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Guide to calculating daily active users: How to analyze DAU & avoid common mistakes to reduce churn

Daily active users (DAU) is a key metric you should follow when you’re in the subscription business. When your DAU is high, it can be a great sign. It’s evidence that your customers are using your product and more customers are signing on. If the number of your daily active users is starting to fall, you could be on the verge of churn. 

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What are daily active users (DAU)?

Daily active users is a metric used to measure the total number of unique users who engage with your product on a daily basis. It’s also used to measure the success of your product as the number of daily engaged users is very telling of the value you’re providing.  

Though some feel that daily active users is a vanity metric, it's still a common way for SaaS companies to measure their overall performance. Similar metrics include weekly active users (WAU) and monthly active users (MAU).

Each company has a different way of counting what an active user is. Someone who simply logs in is not the same as someone who engages in and completes a specific task that your product was designed for. It isn't uncommon for companies to rely on a meaningful engagement action rather than a simple sign-in.

Why is it important to measure DAU?

In actuality, DAU is far from a vanity metric. User engagement can tell you a lot about your product. And you can increase your number of active users by improving the product. In addition to being a general product health check, your level of engagement can provide you with some direction on how to do that. The metric can help you increase profits and grow your company in other ways as well. 

Perform product health check

DAU functions as a product health check because it lets you know if customers are actually using your product. The launch of a product is the first time it gets widespread use among a diverse range of customers. Its level of engagement on a daily basis is a test of how well it's performing the job customers expect from it.

Uncover product use

Daily active users is also the first step in seeing exactly how customers are engaging with your product. The same is true of monthly active users and weekly active users. If your product is meant to be used regularly, then checking to see how many of your customers do so can clue you in as to whether it is being used as intended. Deeper dives into which features and areas of your product customers are engaging with also provide more significant insights.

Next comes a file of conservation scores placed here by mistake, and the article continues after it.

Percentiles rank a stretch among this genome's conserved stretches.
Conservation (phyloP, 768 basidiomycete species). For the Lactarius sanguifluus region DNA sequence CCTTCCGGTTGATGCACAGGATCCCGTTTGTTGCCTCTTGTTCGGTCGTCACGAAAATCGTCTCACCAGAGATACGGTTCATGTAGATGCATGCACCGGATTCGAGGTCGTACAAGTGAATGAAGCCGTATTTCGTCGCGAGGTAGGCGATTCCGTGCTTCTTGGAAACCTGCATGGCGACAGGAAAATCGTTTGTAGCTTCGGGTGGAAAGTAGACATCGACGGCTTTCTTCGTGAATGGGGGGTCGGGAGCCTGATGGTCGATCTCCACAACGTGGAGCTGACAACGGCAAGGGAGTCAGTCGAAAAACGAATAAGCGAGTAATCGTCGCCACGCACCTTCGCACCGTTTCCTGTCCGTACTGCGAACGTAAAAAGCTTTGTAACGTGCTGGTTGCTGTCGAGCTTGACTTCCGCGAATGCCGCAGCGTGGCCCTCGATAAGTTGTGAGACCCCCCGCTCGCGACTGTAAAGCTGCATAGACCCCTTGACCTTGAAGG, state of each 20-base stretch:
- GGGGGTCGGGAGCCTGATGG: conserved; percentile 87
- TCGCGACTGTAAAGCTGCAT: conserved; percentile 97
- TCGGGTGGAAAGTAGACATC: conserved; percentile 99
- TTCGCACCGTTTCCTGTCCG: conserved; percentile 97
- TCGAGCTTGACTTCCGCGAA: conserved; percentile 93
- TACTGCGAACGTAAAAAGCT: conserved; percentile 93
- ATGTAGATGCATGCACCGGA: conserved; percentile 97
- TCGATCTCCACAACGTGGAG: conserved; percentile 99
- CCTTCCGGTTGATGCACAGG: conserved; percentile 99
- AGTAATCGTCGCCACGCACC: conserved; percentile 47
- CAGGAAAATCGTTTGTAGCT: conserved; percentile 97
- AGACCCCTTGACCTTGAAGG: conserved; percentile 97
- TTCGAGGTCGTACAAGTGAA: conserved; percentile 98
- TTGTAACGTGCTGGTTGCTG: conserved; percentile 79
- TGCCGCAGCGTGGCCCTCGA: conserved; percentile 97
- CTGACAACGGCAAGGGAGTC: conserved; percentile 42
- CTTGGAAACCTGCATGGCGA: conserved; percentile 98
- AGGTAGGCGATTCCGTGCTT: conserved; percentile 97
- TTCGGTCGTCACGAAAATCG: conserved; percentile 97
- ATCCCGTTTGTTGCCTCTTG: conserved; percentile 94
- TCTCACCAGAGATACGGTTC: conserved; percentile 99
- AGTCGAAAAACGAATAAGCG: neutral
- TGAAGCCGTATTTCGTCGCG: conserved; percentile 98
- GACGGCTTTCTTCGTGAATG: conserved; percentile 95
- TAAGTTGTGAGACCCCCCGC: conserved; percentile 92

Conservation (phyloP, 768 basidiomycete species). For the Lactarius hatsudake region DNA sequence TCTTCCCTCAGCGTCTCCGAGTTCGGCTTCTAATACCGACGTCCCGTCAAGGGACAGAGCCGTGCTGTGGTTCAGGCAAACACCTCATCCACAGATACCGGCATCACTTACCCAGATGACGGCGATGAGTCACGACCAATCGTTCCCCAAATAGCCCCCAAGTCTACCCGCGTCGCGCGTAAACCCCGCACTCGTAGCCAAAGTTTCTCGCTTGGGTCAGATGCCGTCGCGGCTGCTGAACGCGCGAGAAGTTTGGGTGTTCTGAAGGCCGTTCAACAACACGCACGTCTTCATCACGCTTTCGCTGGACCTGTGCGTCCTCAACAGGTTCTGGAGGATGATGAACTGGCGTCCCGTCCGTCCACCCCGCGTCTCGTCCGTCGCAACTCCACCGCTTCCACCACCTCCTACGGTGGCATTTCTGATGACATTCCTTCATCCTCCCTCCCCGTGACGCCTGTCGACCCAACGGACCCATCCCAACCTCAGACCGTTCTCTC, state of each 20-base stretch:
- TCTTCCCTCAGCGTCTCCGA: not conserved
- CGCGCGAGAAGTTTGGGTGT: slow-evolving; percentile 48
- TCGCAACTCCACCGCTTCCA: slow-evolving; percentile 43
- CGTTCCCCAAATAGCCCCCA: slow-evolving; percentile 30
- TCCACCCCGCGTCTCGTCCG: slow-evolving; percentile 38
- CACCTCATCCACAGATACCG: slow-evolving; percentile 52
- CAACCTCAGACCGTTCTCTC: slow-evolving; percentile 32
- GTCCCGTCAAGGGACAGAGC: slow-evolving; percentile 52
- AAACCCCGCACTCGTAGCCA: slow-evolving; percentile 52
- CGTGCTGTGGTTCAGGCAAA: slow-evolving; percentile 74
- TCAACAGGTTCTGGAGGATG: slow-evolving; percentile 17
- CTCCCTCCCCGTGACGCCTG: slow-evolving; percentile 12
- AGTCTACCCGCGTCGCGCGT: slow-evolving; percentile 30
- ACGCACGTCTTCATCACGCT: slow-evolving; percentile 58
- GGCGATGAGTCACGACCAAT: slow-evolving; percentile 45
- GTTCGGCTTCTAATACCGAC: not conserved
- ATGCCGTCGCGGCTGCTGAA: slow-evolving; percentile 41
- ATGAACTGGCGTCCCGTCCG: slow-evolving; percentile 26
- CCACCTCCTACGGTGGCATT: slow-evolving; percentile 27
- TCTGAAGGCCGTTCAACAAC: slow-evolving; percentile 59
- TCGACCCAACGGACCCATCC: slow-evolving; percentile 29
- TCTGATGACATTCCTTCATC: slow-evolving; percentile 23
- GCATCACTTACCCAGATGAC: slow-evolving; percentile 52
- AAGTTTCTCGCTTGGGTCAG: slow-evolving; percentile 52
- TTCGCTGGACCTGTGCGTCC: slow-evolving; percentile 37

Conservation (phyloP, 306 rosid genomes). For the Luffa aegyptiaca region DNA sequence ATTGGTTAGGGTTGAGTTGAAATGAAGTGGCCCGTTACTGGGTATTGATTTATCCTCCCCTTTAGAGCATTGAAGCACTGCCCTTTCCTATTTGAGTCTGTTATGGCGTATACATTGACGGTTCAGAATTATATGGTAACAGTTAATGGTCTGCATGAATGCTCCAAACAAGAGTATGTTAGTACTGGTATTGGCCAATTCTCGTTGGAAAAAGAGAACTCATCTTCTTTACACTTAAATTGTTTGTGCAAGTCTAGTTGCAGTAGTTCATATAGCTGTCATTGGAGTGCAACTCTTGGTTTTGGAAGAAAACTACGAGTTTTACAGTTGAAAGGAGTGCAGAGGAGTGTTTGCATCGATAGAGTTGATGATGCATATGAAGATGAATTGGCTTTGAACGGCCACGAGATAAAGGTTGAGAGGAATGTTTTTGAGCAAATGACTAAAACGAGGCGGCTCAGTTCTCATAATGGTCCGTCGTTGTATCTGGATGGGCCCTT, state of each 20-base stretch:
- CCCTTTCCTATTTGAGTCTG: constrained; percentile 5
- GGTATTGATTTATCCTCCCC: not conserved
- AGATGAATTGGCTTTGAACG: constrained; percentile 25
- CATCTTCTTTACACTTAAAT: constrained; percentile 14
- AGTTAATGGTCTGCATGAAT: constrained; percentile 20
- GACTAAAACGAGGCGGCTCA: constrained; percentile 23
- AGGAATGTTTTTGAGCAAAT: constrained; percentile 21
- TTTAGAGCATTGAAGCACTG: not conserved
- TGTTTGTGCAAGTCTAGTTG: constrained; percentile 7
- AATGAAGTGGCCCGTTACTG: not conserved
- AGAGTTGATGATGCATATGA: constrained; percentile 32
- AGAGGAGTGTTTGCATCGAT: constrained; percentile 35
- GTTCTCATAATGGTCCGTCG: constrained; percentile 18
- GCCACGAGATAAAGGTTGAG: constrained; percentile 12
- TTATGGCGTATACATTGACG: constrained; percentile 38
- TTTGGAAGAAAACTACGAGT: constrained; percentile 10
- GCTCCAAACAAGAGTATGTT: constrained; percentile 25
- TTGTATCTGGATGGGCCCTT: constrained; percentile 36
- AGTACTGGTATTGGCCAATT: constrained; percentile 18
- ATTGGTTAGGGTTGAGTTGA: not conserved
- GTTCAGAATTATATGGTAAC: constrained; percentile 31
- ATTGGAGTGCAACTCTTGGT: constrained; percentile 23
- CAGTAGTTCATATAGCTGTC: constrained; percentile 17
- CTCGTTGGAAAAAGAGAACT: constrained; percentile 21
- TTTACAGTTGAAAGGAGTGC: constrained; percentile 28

Identify areas of improvement

This metric can also uncover areas for improvement and help you spot when and where churn is about to happen. Monitoring DAU can help reveal hurdles, drop-off points, and features in your product that may be unnecessary or overly complicated. Identifying and fixing these issues can help reduce your churn rate. Additionally, it can tell you which aspects of your product are most popular among different demographics, aiding the marketing department in reaching those customers. 

Modify product pricing

Often, SaaS companies will also charge based on active users. This metric then becomes an integral part of business operations by allowing the business to price appropriately for differently sized companies

Attract investment opportunities

As a generally accepted measure of SaaS business health, daily active user counts are also a big part of attracting investment opportunities. Investors want to be able to see how healthy your business is before they decide to give you money. Not only will a higher current DAU value increase the chances of securing funding, but being able to show a rise in DAU over time is also great for illustrating growth potential.

Simple formula to calculate daily active users

“Active user” is a rather broad term. You'll have to define your very own set of credentials that qualify as an active user before you calculate DAU. But you also need to define what a user is. Most SaaS companies will call a user a unique visitor who has logged into the platform (whether desktop or mobile app). Different platforms have different purposes. For an email marketing platform, it may be the act of creating an email, for a business insights platform it may be pulling a report and creating a visualization, and for a social media platform, it might be creating or liking a post. These actions need to be consistent in order to measure your data correctly. 

So how do we calculate daily active users? 

Daily active users are calculated using the total number of unique users on a given day. 

Daily active users formula: [Unique new users] + [unique returning users] = total DAU

Within DAU, there are new users and returning users — together, they equal the total DAU. They both separately allow a window for the product team to look into and measure how fast the platform is attracting new users and keep them coming back. Now, this can be different depending on the functionality of the platform and the access that is granted to users. Slack is a great example of a company that keeps a very close eye on its DAU.

There is no technical formula for DAU as many analytics tools like ProfitWell Metrics and Google Analytics can easily show you your daily active users. If you only have monthly traffic/usage data, you can take the total number of unique visitors (users) and divide it by the days in the month. For example, if you have 2,600 unique monthly sessions in April, divide that by 30 (days in the month) and you have around 87 active users. 

3 mistakes to avoid when tracking your DAU

There are a few common mistakes that people make when tracking DAU. Below, we'll discuss what they are and how you can correct them to ensure your DAU figures are correct. 

1. Your definition of DAU is wrong

There are many ways in which someone might misunderstand DAU, and therefore calculate it incorrectly. A frequent one is failing to realize that you're only supposed to count unique engagements. If the same person comes back to the site 5 times in a day, they are still a single user.